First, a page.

When Georgia Frontiere owned the Rams in Los Angeles and St. Louis, she believed in helping to care for the whole player well before such holistic attention was in vogue. She employed yoga instructors and financial advisors, nutritionists and psychiatrists. And her dream, before her death in 2008, was to build a retirement home for former players. A former actress, Frontiere wanted to model the home after homes headquartered in the Los Angeles and New York City areas for those who worked in the entertainment industry.
On Friday, her children, Chip and Lucia Rosenbloom, established the Georgia Frontiere/Rosenbloom Family Assistance Fund, making an initial seven-figure contribution. The fund is designed to provide financial assistance to Hall of Fame enshrinees and their families in times of need. It will be administered by the Pro Football Hall of Fame, used immediately to help fill the most basic needs of the men who have been enshrined and who require help. In the past, a "dire needs fund" run by the Hall of Fame has helped pay for housing and medical needs, and to cover electric bills, among other things. The Frontiere fund will be able to do that on a larger scale.
But the Rosenblooms, who sold their stake in the Rams to Stan Kroenke after their mother's death, also hope the new fund is just the start. They want it to inspire others, including owners and current players, to contribute to help former players, and perhaps to take on the idea of the retirement home, which their mother even wrote about in a letter Lucia found while cleaning out Georgia's papers.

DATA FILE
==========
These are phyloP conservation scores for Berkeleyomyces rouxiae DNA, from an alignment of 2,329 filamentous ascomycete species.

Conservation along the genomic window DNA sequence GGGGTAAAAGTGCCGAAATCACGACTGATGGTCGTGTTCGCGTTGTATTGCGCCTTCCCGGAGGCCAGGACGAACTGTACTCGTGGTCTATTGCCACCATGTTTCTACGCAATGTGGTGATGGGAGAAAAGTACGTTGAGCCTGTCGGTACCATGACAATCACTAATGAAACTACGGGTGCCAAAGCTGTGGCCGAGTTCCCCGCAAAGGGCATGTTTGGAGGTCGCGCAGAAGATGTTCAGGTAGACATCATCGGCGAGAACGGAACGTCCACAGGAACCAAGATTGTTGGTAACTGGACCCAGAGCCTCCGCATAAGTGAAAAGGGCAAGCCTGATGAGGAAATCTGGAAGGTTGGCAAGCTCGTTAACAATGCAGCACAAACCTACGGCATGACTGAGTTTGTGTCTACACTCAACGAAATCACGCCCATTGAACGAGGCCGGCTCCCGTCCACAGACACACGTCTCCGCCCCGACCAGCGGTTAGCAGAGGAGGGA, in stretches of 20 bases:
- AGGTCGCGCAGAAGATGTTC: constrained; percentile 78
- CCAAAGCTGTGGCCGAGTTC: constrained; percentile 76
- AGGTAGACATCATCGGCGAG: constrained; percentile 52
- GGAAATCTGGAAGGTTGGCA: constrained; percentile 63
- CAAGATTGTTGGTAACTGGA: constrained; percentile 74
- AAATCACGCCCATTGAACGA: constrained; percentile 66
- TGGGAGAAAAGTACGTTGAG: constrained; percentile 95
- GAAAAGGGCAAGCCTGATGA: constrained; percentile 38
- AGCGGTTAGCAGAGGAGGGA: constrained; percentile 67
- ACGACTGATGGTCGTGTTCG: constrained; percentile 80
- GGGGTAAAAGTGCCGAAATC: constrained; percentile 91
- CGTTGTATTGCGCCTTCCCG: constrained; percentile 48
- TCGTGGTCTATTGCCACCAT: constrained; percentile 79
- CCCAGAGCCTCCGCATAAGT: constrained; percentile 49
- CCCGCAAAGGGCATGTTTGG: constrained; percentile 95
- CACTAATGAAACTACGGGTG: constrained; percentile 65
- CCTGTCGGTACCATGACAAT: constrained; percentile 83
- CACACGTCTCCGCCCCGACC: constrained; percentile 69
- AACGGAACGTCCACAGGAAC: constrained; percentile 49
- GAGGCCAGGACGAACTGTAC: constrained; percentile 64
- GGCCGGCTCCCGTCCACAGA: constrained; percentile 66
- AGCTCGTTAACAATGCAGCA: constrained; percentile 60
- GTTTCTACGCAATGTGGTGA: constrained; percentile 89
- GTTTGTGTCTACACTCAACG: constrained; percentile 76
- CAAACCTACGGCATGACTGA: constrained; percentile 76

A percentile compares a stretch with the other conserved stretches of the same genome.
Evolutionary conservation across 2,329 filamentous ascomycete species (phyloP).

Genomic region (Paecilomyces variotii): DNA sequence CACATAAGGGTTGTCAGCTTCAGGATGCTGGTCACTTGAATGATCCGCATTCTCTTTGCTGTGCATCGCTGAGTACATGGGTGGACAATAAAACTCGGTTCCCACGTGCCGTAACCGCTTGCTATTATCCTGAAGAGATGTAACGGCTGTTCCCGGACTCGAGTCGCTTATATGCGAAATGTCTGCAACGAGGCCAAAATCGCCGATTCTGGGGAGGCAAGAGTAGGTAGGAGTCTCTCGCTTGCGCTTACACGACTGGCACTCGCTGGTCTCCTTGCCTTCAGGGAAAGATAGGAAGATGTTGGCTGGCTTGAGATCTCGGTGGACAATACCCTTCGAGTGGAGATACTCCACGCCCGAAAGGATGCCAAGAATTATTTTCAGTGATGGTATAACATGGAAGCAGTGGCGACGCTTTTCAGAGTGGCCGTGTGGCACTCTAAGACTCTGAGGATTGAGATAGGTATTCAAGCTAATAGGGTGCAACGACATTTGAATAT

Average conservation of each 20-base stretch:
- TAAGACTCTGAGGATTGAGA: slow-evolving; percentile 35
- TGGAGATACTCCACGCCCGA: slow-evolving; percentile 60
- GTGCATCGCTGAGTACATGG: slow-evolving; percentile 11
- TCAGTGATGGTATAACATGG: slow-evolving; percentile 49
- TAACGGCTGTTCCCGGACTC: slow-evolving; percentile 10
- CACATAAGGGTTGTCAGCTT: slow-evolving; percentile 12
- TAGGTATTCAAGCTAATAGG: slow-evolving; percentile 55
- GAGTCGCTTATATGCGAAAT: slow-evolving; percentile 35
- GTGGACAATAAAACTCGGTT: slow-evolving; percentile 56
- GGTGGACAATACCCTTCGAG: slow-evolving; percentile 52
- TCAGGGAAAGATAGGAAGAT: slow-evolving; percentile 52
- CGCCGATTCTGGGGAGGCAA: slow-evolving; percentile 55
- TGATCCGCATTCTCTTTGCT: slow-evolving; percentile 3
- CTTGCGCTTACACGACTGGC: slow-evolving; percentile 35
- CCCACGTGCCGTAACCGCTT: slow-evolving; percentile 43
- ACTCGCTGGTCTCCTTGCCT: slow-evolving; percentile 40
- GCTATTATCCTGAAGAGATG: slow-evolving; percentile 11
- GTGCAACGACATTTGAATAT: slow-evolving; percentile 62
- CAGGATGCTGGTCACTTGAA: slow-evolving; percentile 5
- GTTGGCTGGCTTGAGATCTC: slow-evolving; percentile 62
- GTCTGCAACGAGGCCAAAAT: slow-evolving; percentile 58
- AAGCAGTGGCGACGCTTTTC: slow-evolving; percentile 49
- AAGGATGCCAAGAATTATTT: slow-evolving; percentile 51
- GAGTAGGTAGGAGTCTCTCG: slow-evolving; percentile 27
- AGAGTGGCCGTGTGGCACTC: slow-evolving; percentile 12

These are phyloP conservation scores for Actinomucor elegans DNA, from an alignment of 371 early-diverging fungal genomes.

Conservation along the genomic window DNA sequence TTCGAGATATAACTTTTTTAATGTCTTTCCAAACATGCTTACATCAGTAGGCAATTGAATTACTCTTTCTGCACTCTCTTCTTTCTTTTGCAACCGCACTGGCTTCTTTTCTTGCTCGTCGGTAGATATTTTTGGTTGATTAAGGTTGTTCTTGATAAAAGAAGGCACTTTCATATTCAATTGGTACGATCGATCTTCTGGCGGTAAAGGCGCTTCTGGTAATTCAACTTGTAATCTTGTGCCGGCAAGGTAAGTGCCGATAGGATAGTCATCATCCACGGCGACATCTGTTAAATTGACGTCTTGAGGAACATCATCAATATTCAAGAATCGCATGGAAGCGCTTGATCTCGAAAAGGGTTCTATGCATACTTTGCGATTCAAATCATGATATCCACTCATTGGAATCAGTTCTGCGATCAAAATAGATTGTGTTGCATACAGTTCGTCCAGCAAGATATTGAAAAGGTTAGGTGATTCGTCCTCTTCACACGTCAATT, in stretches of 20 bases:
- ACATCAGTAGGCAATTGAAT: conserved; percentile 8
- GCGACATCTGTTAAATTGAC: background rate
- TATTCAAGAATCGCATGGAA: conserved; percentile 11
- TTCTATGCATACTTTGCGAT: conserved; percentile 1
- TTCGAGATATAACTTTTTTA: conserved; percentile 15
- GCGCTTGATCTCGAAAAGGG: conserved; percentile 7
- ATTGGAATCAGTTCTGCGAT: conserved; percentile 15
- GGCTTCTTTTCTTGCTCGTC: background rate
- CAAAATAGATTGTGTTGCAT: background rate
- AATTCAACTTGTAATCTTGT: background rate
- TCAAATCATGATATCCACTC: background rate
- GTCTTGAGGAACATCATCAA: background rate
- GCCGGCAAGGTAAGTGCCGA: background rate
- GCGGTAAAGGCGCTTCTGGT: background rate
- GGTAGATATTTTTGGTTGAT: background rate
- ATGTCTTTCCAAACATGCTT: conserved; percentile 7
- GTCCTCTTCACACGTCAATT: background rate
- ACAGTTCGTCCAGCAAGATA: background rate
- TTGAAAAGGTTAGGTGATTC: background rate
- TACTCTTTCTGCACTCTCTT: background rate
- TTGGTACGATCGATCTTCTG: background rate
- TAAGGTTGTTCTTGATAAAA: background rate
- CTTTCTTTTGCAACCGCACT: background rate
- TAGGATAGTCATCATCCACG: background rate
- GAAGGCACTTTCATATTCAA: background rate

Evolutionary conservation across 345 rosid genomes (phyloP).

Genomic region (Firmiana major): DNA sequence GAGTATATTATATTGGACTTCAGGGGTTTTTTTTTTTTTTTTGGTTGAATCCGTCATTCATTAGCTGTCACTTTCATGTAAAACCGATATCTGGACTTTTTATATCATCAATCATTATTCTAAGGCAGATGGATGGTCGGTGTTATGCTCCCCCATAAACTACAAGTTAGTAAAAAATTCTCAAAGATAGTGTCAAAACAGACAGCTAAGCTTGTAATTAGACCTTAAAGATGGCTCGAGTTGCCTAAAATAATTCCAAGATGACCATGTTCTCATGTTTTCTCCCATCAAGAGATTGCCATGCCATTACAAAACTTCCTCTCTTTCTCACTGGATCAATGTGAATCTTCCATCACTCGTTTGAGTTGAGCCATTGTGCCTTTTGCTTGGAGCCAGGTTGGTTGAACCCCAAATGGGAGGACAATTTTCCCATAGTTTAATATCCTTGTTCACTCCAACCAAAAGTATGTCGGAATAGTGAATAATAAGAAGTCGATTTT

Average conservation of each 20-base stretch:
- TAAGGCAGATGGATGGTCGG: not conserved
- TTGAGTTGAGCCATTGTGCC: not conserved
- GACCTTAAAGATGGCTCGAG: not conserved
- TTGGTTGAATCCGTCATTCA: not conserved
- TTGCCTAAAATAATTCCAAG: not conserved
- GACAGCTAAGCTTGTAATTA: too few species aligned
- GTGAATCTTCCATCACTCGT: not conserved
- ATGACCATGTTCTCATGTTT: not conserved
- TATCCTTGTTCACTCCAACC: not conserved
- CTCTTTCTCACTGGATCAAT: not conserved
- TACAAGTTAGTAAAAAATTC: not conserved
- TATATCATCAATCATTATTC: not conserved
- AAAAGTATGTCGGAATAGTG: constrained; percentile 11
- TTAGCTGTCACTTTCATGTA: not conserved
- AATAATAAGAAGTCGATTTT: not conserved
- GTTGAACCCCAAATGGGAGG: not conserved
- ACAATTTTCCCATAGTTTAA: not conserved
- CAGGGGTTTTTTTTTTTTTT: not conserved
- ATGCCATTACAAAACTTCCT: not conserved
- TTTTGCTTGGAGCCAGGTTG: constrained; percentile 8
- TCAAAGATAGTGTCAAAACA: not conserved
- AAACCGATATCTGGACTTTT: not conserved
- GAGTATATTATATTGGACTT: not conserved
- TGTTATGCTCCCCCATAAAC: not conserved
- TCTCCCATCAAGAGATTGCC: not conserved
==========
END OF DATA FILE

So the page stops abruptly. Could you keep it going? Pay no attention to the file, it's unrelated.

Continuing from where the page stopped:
"In that letter, she talks about the dream of having something like the motion picture home for retired players," Chip Rosenbloom said in an interview. "The thing that really presented itself to us was the idea that this is something that serves as an example. If we are able to do something like that, perhaps it can expand outwards to be for all players, a future home. That was really an inspiration, how could we help realize this dream we have and honor those who have spent their lives giving to this game."
There is a need for a generous fund, particularly for players from the 1960s and '70s, who did not enjoy the large contracts, guaranteed money, benefits or endorsement deals that so many players earn today. Frontiere and her late husband -- Carroll Rosenbloom, from whom she inherited the Rams -- quietly helped former Rams players who needed assistance, as do other team owners. But among some enshrinees, particularly the oldest ones, there is a greater, ongoing need and a reluctance to seek out support.
Some of those players have no safety net, and the Hall of Fame gets calls from enshrinees' wives or widows, asking for help in paying bills, because the former players and coaches themselves would not reach out. Grants have been made to pay for housing expenses, medical expenses and electric and gas bills, among other things. The Hall of Fame has even arranged -- for enshrinees who are in desperate need but do not want to accept money and are unable to travel -- to sign memorabilia at home, so that they can receive the proceeds when the memorabilia is sold.
"If you're one of the 371 best at your profession, to acknowledge you need help is a challenge," said Rich Desrosiers, the Hall of Fame's Chief Communications and Content Officer. "This does allow us to help more people and in some more significant ways."
The grants will be made on a case-by-case basis, and Desrosiers said the Hall has never turned down a reasonable request. There will be opportunities for others to donate to the fund, including at a golf fundraiser to be held in Los Angeles next year and, for fans, through a "rounding up" program, where those making purchases at the Hall of Fame's store can add something extra.
Still, this is a solution that addresses the most urgent needs of Hall of Famers right now. The fund is part of Frontiere's legacy and, her children hope, just the beginning of plans to help players who need it most and, perhaps, make Frontiere's dream for player care a reality.
"No doubt, had she lived long enough, she would have done something like this," Lucia Rosenbloom said.
Photos courtesy of Chip Rosenbloom.